As the global community prepared to meet for the landmark Paris Climate Change Conference (COP21) in December 2015, We Mean Business – a coalition of organizations working with thousands of the world’s most influential businesses and investors – saw an opportunity to serve as a common platform to amplify the voice of business leadership, catalyze bold climate action, and promote smart policy framework.
Through TrustLaw, the Business for Social Responsibility (BSR) and its We Mean Business partners were connected to DLA Piper to prepare a brief that makes specific recommendations for the Paris Agreement, to encourage the adoption of policies that stimulate the private sector and make it a partner with governments in implementing ambitious climate action.
Focusing on key components of the Paris Agreement, the brief outlines eight specific text proposals matching the vocabulary used in international agreements sent to all key negotiators at COP21 for proposed inclusion in the final agreement. These specific policy proposals call for: net zero greenhouse gas emissions well before the end of the century; the strengthening of commitments every five years; the enactment of meaningful carbon pricing; new and additional climate finance at scale; transparency and accountability to promote a race to the top; national commitments at the highest end of ambition; adaptation to build climate resilient economies and communities; and increase pre-2020 ambition.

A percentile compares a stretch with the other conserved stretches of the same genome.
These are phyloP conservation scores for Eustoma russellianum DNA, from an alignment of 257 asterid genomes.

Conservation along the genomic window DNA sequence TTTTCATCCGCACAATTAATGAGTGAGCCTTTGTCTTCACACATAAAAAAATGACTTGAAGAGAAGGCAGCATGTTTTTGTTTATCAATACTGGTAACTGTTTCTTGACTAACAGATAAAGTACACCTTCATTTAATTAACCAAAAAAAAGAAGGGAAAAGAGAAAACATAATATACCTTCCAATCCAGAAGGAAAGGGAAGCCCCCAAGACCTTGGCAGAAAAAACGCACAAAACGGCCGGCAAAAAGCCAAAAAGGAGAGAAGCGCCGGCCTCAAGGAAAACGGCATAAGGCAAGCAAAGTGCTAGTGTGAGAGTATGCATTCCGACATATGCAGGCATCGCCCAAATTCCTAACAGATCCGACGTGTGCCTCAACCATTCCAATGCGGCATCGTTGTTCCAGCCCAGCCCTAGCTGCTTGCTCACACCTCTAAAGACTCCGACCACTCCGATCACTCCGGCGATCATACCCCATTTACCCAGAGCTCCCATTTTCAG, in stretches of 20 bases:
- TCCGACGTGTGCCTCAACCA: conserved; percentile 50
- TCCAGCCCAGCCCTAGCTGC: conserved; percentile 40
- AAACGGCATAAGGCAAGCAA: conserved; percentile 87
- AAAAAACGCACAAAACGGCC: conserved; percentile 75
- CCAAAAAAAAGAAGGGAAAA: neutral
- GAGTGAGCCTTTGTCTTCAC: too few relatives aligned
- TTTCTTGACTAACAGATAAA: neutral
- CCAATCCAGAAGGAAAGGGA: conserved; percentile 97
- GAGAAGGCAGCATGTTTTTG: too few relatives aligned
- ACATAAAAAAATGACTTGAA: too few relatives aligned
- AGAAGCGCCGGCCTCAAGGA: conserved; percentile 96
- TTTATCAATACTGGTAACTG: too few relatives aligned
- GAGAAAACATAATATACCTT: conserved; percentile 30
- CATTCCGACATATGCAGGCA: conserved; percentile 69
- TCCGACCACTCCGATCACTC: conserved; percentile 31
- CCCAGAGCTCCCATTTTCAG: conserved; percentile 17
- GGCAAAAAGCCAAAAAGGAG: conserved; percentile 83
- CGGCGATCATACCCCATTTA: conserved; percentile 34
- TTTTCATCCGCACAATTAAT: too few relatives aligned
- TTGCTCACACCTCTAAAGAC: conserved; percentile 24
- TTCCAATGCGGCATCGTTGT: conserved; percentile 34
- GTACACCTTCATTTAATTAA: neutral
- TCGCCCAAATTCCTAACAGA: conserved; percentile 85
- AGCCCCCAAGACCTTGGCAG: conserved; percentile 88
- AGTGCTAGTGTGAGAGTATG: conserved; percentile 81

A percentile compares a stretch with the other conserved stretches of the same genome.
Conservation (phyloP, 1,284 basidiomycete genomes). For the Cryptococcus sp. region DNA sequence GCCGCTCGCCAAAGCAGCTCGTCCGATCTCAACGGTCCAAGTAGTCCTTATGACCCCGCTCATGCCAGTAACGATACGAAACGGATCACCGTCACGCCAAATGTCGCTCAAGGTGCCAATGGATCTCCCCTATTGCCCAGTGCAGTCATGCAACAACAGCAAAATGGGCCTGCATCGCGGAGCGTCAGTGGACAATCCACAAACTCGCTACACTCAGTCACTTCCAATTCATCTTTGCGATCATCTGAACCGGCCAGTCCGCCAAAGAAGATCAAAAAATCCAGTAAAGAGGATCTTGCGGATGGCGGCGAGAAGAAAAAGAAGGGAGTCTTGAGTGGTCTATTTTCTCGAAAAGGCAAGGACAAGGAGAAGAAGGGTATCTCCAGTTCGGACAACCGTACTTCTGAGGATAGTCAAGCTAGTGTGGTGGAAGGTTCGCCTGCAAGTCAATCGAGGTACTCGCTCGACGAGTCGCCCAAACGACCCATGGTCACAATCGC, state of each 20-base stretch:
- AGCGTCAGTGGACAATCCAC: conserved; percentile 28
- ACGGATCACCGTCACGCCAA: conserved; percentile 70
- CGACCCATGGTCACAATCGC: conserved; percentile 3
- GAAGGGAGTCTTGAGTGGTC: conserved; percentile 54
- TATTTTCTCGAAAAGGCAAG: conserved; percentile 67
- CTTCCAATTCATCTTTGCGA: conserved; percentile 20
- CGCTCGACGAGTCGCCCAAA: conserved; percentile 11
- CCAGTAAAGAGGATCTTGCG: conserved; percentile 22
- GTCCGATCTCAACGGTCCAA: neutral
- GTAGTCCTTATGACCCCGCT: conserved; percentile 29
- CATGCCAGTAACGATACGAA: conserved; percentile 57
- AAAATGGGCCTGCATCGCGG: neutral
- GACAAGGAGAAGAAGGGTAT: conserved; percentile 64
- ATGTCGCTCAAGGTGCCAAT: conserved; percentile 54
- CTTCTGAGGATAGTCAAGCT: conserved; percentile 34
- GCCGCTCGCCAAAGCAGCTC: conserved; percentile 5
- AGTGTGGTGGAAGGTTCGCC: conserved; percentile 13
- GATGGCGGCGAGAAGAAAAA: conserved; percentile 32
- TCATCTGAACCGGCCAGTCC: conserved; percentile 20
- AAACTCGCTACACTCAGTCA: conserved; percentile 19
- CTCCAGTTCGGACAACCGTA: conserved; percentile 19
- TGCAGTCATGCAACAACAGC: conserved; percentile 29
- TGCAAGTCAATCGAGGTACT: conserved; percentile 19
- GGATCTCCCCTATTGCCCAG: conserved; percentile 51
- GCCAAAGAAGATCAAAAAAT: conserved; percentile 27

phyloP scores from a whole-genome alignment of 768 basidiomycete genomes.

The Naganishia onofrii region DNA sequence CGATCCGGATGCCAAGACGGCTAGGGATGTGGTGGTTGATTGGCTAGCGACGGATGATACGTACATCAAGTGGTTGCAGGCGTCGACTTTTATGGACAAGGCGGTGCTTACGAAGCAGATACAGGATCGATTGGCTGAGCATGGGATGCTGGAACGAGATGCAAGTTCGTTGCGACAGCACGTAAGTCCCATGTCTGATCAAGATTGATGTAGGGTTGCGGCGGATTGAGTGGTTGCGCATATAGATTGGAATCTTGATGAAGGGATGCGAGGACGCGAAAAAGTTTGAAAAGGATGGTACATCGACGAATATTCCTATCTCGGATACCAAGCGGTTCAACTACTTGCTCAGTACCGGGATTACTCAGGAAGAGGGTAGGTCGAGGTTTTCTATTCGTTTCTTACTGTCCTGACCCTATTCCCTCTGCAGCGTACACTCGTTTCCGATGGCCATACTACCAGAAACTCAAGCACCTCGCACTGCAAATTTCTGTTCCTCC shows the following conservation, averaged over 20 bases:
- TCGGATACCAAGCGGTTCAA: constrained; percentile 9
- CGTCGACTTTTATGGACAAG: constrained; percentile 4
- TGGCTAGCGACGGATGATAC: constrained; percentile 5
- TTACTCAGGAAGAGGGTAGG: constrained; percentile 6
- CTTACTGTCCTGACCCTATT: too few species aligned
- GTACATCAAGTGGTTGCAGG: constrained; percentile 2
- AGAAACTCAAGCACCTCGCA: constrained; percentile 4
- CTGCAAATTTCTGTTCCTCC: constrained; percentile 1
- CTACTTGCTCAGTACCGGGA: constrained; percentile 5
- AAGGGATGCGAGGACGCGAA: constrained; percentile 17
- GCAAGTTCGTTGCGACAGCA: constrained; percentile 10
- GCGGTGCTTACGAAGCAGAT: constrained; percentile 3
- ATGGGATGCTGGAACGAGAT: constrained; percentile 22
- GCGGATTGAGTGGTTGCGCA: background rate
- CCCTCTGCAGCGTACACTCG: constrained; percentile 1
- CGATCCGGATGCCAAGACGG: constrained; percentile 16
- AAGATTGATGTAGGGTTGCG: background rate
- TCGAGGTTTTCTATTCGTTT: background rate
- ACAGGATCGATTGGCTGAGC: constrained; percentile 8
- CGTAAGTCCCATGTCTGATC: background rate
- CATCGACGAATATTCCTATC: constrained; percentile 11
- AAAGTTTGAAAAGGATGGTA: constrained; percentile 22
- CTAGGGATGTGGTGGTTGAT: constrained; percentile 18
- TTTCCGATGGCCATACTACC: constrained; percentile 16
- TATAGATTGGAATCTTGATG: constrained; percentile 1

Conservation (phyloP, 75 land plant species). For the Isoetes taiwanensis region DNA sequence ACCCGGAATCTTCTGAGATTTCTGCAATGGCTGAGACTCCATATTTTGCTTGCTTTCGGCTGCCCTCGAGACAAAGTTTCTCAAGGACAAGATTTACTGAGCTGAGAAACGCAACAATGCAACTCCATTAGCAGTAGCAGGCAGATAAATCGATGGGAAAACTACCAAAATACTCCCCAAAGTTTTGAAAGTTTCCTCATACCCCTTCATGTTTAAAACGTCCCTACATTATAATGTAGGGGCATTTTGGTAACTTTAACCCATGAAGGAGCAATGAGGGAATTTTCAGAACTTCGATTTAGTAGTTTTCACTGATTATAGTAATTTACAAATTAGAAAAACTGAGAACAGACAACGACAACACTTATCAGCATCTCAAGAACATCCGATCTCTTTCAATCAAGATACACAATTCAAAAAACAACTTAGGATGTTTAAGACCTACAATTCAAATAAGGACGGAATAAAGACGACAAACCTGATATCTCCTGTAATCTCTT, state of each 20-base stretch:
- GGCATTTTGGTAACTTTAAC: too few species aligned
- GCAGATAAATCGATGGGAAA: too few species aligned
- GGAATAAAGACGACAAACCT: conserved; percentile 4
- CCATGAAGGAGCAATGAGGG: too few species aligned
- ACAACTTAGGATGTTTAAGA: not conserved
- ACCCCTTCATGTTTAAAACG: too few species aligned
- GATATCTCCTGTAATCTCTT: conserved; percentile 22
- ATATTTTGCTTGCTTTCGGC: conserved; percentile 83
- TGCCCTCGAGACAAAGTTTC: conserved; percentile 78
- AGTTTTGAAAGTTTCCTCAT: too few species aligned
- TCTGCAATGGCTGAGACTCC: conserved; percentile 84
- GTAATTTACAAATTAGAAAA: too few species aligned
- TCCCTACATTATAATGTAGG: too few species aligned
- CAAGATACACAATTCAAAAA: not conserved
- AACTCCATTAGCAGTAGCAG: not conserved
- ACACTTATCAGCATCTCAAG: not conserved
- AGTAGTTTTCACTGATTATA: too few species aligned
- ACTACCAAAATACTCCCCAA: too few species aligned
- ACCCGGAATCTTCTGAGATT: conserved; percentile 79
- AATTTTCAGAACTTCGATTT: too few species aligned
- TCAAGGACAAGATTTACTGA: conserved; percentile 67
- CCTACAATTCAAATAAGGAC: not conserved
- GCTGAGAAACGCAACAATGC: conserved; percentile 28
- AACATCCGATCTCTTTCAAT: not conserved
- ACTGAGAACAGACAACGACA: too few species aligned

We Mean Business hopes that the brief will turn the Paris agreement from a diplomatic settlement between countries into a catalytic instrument for the real economy that commits all governments to domestic climate policy ambition at the highest level of their capabilities, mobilizes finance at scale to fund the transition to a low carbon economy, and creates an inclusive enabling environment for all stakeholders including business to act with sustained purpose on climate change.
This brief sends a clear message to national and international policymakers: business and governments need to work together to shape a policy environment which accelerates climate leadership and shows that the transition to the low carbon economy is inevitable, irreversible, and irresistible.